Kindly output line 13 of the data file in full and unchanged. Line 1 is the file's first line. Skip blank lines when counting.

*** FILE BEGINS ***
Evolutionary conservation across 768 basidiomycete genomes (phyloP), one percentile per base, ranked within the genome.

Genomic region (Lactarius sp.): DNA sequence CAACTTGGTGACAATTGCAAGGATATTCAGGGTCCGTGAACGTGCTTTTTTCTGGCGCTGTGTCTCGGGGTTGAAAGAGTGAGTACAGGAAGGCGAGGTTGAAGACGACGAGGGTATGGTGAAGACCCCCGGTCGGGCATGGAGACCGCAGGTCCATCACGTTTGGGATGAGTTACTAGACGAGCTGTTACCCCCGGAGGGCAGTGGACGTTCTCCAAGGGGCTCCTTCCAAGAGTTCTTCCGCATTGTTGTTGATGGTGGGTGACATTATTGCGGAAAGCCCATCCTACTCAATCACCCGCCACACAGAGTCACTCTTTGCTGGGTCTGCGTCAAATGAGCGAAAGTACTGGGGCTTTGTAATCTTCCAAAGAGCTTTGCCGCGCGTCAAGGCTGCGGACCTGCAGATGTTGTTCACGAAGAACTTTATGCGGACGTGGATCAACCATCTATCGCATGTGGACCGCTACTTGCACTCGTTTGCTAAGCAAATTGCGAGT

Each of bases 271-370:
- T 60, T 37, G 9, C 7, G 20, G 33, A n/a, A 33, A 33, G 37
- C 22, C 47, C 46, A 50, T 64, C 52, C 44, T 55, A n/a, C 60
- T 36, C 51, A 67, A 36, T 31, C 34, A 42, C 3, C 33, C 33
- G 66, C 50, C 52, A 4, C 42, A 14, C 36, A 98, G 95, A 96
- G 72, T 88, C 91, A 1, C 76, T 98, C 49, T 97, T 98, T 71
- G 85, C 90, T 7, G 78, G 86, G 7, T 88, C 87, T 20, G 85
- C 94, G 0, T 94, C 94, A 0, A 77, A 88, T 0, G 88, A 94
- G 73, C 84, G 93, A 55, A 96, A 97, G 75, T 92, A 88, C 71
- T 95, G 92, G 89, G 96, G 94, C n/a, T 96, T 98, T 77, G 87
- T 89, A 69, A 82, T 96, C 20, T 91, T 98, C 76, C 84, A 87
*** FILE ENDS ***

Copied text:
- T 89, A 69, A 82, T 96, C 20, T 91, T 98, C 76, C 84, A 87